If you’re willing to dig a little deeper you will find many more useful features to unlock in Program mode – far more than just giving you the ability to control the ISO. It’s kind of like the familiar Auto mode on steroids. There are many options available to you in Program that you won’t get in Full Auto, and many of these can help you get the shot you want, instead of the shot your camera thinks you want. However, as you start changing settings your camera will do its best to maintain a proper exposure. In this way Program is like the late-night infomercial version of Auto; it handles all the nitty-gritty complicated stuff for you…but wait, there’s more!
For example: if you are using Program mode while taking pictures at an indoor birthday party you can set a high ISO so you don’t need to use the flash, and your camera will choose a combination of aperture and shutter speed to get a properly-exposed photo. You can then rotate the command dial (on some cameras it might be pressing a button) to change these values if you decide you want a wider aperture or slower shutter. Essentially your camera says “Here’s what I think will be good,” and then you take over and say “Thanks bro, I’ll take it from here” as you shift the values of your shutter and aperture using the dial on your camera.
I shot this using Program Auto mode which was a great way to tweak my exposure settings on the fly with very little time to waste.
Or you might be outdoors doing some nature photography but aren’t quite sure what settings to use. So, you put your camera in Program and set the ISO to 100 in order to get as little noise as possible. Soon you might notice that your camera has selected a small aperture, and you’d like to get a bit of background blur so you quickly rotate the dial on your camera until your aperture is much wider. Your camera then automatically adjusts the shutter speed accordingly, in order to maintain a good exposure.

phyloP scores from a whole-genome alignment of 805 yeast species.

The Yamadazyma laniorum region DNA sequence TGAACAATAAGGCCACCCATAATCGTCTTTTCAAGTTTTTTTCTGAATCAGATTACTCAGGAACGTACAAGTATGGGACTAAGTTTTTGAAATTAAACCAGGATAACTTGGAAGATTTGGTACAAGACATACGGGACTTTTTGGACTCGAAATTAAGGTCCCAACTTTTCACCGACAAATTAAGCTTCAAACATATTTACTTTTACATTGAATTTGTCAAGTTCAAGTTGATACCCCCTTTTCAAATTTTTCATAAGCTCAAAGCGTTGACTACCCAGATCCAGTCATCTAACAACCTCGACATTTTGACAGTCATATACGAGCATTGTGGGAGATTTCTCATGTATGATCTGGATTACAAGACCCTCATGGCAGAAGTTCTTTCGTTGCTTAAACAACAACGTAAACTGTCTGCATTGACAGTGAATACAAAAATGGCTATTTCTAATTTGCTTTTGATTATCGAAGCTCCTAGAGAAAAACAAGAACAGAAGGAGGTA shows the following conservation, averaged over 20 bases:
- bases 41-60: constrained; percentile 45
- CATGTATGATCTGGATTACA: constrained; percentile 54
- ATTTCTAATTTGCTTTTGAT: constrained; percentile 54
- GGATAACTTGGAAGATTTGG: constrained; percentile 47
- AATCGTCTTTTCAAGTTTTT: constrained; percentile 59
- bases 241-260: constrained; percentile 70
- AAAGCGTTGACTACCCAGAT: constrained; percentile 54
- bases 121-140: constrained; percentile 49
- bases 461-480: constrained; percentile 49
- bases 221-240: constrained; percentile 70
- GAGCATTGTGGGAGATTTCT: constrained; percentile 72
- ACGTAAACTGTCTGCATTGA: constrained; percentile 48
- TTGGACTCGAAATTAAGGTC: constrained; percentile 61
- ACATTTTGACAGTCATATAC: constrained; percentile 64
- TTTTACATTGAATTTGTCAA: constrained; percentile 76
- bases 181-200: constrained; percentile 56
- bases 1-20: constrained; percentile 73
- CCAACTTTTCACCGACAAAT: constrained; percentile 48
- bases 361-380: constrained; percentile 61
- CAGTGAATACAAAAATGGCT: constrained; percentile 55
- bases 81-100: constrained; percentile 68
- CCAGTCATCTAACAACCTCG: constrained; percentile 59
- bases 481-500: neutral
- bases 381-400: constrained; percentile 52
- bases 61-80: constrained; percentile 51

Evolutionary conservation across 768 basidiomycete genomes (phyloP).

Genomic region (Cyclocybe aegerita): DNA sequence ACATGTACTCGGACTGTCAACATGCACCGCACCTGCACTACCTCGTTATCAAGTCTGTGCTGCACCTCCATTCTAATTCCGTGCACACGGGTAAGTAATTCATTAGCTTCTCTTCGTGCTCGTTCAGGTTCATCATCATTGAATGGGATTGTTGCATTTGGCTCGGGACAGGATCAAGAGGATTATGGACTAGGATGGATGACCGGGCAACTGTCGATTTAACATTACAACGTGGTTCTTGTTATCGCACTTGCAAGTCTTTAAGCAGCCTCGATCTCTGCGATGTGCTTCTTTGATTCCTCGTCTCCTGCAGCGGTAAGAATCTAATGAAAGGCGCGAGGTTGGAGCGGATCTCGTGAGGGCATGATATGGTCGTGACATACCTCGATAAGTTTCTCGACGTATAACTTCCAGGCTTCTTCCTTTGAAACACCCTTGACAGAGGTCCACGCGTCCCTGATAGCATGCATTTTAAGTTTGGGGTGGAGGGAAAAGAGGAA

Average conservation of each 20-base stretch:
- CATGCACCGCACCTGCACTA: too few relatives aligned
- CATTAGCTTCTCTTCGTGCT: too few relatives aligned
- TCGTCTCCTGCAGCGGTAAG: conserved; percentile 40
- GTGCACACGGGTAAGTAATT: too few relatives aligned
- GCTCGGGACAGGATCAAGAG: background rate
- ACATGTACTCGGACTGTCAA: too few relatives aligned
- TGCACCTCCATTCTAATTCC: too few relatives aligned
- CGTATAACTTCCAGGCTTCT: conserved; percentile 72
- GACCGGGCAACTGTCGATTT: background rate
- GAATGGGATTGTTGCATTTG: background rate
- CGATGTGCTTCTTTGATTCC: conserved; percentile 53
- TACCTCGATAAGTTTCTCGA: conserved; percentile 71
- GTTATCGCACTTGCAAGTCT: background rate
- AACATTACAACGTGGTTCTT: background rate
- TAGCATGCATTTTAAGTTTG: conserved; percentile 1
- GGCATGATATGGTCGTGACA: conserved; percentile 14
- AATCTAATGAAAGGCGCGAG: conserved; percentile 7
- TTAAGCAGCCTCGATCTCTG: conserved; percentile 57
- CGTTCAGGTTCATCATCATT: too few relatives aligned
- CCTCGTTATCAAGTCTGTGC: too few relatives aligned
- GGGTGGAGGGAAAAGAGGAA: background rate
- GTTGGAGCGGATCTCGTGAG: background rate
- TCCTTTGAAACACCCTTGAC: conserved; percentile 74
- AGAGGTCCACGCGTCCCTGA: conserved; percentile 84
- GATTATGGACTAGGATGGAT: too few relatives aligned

You can also set parameters within Program like white balance, metering mode (full/center/spot), select which focus point to use, and even tell your camera to use the flash or not. Contrast this to the Full Auto mode and you start to see the usefulness of the humble little P marker on your camera’s mode dial. At this point you might be wondering why you would want to use Program Auto instead of Aperture or Shutter Priority because those will also allow you to set the ISO, aperture, and shutter speed. Program Auto sort of functions like the best of all worlds: you can change various options if you want to, or you can just leave everything alone and let your camera figure it all out.
Shooting in Program mode gave me a good overall exposure but I was not happy with the results…
…so I switched to spot metering, re-took the shot, and got what I wanted. Program allows for this flexibility, whereas Full Auto does not.
I must admit that even though Program mode can be quite useful I spend most of my time in Shutter or Aperture Priority along with Manual. For me Program is great to have in a pinch, but I generally prefer to make more of the decisions when shooting, instead of having my camera do the heavy lifting.
Still, it’s good to be aware of what it is, and what it can do, in case you find yourself in a situation where you don’t want to give up all control to your camera but also don’t want to do everything yourself. What’s your preferred method of shooting, and what do you like (or dislike) about using the Program Auto mode? Leave your thoughts in the comment section below.
The post Your Guide to Understanding Program Mode on Your Camera by Simon Ringsmuth appeared first on Digital Photography School.